Event Report

On the 8th of November, the Legal 500’s Margherita Birri and David Freeman hosted the Diversity and Inclusion Forum Colombia 2022 in Bogotá, in association with Holland & Knight.

Not everyone benefits from the same privileges and not everyone is able to choose. We do not decide where we are born or the environment surrounding us. Circumstances vary from person to person. Juan Pablo Castillo, Director of corporate affairs for Sodexo Colombia, explained why people ended up with narcotraffic or paramilitary groups. ‘Sometimes, crime just happens to be the only way. People get offered an opportunity and they accept it as they do not have other choices. They are stigmatised because, for instance, they are extremely poor, or because they were in prison. Circumstances lead them to it, people are victims of the circumstances. When we spoke to these groups, it came out that they did not even have a political belief, they are all victims of a war that could not be controlled.’

Nonetheless, they should be given a second opportunity. Sodexo currently offers a series of programmes such as ‘Programa soluciones’, a multisectoral initiative with the scope of promoting the employability and labour inclusion of people affected by the armed conflict in Colombia.

‘We seek to reintegrate them into society through a differential approach’. Paula Guerra Tamara, VP of corporate affairs and strategy for ETB, spoke about the ninis: ‘they neither study nor work’, a progressive problem in countries with unstable and unequal economies. ‘Most of them are women and they are around 18 years old. It is important to encourage them, to give them the tools to come out of their shell. Most of these young people do not even know how they feel. They face internal and external barriers, not only they are isolated from society, but they also do not know what or how to feel within themselves. This is why it is important that companies help them to break this chain by offering training programmes’.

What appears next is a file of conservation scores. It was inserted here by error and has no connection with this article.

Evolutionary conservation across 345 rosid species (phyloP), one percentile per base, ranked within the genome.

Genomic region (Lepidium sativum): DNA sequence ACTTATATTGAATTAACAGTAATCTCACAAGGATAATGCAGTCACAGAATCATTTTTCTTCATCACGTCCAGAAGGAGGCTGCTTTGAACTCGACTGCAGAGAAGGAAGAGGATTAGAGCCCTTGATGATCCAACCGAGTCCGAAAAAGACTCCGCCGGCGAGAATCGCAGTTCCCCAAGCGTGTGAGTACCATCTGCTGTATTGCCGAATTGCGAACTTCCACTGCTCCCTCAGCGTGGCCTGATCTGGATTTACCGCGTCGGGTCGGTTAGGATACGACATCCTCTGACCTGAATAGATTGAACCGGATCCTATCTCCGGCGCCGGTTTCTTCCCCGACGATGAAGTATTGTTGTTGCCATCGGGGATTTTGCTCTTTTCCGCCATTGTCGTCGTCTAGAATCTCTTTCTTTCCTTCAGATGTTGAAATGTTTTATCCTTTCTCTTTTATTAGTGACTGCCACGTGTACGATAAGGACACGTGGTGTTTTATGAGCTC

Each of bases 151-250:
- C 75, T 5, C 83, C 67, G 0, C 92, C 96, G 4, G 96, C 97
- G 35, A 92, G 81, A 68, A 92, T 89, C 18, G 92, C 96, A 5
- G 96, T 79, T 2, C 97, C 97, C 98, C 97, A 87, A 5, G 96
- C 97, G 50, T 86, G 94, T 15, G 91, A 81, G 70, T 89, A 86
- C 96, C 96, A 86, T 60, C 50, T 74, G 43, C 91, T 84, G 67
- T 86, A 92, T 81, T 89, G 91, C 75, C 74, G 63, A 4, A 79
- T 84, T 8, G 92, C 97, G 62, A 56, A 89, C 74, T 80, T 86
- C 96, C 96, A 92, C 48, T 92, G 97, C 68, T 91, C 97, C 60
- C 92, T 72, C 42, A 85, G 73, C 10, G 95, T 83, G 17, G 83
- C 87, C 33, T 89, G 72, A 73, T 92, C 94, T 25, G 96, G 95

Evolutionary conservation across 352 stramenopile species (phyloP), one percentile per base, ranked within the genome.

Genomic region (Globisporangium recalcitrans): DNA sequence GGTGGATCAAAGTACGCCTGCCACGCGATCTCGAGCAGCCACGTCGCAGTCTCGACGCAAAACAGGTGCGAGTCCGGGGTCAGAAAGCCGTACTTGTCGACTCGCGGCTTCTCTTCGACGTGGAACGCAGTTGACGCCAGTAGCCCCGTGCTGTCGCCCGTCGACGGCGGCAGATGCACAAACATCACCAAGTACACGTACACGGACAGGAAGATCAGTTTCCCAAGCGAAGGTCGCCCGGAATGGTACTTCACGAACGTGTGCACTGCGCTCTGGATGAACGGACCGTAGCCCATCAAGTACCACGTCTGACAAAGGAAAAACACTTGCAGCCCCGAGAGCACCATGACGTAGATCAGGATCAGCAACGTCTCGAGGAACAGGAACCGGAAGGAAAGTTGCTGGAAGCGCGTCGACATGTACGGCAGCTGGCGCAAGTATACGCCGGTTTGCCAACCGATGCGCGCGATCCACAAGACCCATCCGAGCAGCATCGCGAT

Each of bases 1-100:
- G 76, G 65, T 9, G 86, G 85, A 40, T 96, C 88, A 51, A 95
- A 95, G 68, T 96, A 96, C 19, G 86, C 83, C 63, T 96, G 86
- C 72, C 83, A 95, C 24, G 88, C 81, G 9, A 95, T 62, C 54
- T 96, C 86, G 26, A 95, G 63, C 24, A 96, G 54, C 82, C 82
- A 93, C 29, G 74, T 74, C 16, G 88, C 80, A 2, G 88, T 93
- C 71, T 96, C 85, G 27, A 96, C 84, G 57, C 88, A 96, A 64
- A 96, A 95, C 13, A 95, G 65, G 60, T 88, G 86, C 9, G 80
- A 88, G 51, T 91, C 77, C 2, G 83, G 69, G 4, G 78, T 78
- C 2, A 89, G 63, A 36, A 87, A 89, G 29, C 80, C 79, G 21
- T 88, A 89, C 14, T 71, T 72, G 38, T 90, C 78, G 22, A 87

Paola Ximena Hernandez, head of social responsibility of Sodimac Colombia, pointed out how crucial it is to also have a disability programme in a company. ‘Instead of looking at people’s disabilities, we should be looking at their abilities and empowering them. Companies should contribute to helping people reach their full potential, regardless of their disabilities. Everyone can access the formal labour market if well-supported. And from there, we should demand the same salary as any other employee. Furthermore, talking from my experience at Sodimac which offers this type of support, I can tell you that, by doing this, people want to do their best as it represents an honour to be treated as any other person. They get to show the value they have’.